'THE BIGGEST BOYS CLUB IN THE WORLD'
- SODS: The Freemasons of pop?
The British singles charts in the 70s were dominated by songwriters and producers. The most famous and most successful were Chinn & Chapman, but beyond them - and often predating them - were a host of others: Martin & Coulter, Cook & Greenaway, Macauly & McLeod as well as many, many more plying their trade on Teen Pan Alley, struggling to sell songs to anyone who'd buy them. The mark of success in this world was to be offered membership of the Society of Distinguished Songwriters, an organization affectionately known as SODS.
Officially SODS was a social grouping - an informal collection of people who worked in the same trade and who liked occasionally to hang out together. On the record, this remains the only story you're likely to hear. Off the record, however, there are dark hints, suggestions and outright accusations, that there was another side to SODS altogether. I don't know whether there's any truth in any of them, but I'd be failing in my duty not to report what I've heard.
So then, the unofficial, unsubstantiated and - of course - entirely alleged version of SODS is that it wielded an enormous if covert influence on pop music in Britain. The success of the top songwriters gave them real power in the industry and, in collaboration with the BBC monopoly, it is suggested that this power was exercised to the detriment of artists and groups who threatened the status quo.
Several people I've spoken to point to the fact that when groups left the songwriting/production teams that gave them their first hits, they found it increasingly difficult to get records played on Radio One or get appearances on Top of the Pops. There was a whole host of artists like Mud, The Sweet, John Rossall, Kenny, The Rubettes, Bay City Rollers, who moved on from their original teams in an attempt to establish themselves as writers as well as performers, and all failed to establish any such thing, at least so far as the British charts were concerned. There might have been the occasional hit single, but certainly no longevity, and no success to match that of the earlier years within the protective embrace of SODS.
The official version is that all these acts had effectively run out of steam, that the public had tired of them and that anyway their own work wasn't as good as the stuff that had been written for them by professionals. Which may be the truth. But maybe too there was a helping hand from what was still a closely knit and self-protective industry. Certainly there are plenty of people who are prepared to voice their doubts in private.
The case most frequently cited by contemporary observers is that of Kenny. They actually took their songwriting team of Bill Martin & Phil Coulter to court in an attempt to get out of their contract with their name intact. They succeeded, but their first 'solo' single, 'Hotlips', was immediately banned on release by Radio One, on the grounds that that it was 'too sexy'. Given that Hot Chocolate had encountered no such problem with 'You Sexy Thing', it seems an unlikely cause for complaint. If 'Hotlips' had a fault, it was that it was too similar to Kenny's earlier hits, but this wasn't the reason they were given for its banning. Curious, no?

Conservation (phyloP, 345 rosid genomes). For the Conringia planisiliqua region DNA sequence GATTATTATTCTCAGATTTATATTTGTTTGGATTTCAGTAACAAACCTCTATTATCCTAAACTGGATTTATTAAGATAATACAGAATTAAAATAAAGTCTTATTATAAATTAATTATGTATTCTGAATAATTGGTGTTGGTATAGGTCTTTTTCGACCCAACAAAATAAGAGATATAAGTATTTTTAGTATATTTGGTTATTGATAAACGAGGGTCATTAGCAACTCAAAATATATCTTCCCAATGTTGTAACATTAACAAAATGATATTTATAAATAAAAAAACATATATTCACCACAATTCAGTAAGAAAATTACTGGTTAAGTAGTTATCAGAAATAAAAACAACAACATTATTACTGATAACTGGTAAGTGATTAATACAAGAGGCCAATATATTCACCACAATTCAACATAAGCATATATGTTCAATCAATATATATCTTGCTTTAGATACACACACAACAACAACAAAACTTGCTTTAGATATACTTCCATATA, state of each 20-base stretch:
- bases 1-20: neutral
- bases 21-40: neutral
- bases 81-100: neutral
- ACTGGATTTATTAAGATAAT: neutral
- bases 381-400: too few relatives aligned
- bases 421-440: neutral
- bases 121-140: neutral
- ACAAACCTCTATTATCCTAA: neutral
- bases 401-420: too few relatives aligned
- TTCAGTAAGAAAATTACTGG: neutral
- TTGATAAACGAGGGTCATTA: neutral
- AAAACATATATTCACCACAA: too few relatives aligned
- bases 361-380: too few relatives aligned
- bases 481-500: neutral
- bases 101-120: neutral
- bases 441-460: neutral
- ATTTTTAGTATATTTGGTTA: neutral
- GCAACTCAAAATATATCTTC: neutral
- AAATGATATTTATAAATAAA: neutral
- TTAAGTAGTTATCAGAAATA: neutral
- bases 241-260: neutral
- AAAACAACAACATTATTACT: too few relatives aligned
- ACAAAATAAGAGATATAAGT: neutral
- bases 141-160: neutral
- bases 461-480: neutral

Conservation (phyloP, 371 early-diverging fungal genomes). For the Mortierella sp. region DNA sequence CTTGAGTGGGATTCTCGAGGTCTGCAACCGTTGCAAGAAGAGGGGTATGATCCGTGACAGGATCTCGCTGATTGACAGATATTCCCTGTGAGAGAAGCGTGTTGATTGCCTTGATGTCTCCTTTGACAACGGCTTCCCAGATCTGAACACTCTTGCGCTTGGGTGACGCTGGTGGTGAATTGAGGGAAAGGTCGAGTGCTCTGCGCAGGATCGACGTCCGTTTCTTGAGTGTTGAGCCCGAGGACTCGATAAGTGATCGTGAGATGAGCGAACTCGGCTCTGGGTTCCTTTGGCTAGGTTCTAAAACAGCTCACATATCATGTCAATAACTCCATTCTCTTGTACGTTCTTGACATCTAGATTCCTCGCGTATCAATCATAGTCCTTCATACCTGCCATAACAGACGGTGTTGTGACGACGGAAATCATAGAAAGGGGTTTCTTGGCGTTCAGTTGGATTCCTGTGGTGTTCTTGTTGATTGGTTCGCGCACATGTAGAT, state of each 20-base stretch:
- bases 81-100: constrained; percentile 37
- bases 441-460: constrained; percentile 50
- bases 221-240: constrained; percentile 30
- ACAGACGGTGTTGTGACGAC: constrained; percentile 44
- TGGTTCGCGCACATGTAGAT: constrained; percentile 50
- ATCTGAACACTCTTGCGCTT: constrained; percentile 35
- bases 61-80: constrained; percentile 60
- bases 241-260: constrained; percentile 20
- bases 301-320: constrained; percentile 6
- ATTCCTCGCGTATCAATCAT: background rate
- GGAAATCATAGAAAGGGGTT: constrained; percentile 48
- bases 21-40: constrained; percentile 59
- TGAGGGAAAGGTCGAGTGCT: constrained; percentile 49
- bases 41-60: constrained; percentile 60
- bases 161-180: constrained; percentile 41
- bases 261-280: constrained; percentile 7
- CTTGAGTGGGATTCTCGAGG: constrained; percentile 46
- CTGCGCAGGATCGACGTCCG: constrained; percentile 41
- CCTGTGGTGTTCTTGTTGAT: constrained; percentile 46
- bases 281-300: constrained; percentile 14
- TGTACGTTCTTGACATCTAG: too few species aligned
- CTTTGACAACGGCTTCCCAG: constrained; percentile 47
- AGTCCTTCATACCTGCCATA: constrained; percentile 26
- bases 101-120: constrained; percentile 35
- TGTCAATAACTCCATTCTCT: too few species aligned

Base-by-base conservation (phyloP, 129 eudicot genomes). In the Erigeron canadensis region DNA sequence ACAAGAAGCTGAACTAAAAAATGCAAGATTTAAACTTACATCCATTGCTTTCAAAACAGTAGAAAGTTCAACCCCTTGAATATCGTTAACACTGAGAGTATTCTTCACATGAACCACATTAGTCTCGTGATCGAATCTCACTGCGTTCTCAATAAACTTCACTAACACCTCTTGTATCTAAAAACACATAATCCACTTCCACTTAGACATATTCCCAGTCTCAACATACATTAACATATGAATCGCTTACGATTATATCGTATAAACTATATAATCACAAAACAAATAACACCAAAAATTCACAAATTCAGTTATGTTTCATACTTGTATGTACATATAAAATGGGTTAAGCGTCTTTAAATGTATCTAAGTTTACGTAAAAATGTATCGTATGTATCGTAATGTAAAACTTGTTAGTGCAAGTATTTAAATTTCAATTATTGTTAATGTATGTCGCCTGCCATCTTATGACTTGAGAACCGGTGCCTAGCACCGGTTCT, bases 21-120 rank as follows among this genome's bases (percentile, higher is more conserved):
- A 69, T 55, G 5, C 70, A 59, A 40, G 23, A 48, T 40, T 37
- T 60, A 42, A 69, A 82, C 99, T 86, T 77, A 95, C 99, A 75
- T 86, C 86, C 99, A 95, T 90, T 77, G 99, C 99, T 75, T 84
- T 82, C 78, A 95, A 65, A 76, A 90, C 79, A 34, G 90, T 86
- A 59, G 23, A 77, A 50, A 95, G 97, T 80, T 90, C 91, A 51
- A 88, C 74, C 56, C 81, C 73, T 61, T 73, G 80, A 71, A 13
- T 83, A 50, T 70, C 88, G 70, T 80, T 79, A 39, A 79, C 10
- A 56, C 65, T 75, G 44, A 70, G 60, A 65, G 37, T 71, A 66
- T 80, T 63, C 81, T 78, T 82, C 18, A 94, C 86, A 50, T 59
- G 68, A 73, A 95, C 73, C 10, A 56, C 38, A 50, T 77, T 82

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Well perhaps no. Perhaps it was the case that everyone ran out steam when they left the guiding hands that had made them stars. But there is no doubt that there's a hell of a lot of resentment still lurking, a strong suspicion that SODS had good enough contacts at the BBC - both at Radio One and at Top of the Pops - and within the industry to look after its own interests.
But on the record, as I said, the story is entirely different. If SODS really were the Freemasons of 70s pop, you're not going to hear any conclusive evidence here.
David Van Day:
We were all involved with the same writers - Tony Macauly, Barry Mason, Roger Greenaway - they were all the people who were hot. They'd been writers for Tom Jones, Englebert Humperdinck, The Drifters and they formed the Society of Distinguished Songwriters, which was called SODS, of course. SODS came about from the affluence of those writers - every week they were having a hit, or they were part of a hit. And if you were on a bit of a run, you called your mates up and said, 'Come round and get a slice of this and write something with me this afternoon.' And now and again they'd come up with something decent, and sometimes they wouldn't. And when the other pal was doing good, they'd say, 'Well you gotta reciprocate.'
And that went on for a while, when they were able to do it. Then, of course, it dries up, and they were starting to get a bit more selfish with it, and they wouldn't share so much. Although the Society still goes, with Mike Batt and all those people I mentioned before - David Essex is a member, Andy Hill, who wrote all the Bucks Fizz hits, is a member - it's a bit of a slap-on-the-back society. Go out for a drink, have a bit of fun, take the piss out of each other: you know, didn't we do well, they don't write 'em like that anymore.
SODS? It's the biggest boys' club in the world.
Gerry [Shury] and I were asked if we wanted to be in SODS. But we really were behind-the-scenes, and anyway it's expensive to be in a party to fly off to St Moritz and have a holiday there and play golf or whatever. We decided to form BUMS: Britain's Unknown Musical Songwriters. And there was only three of us in it - Gerry, me and Chris Rae - but no one else wanted to join. It was probably the name.
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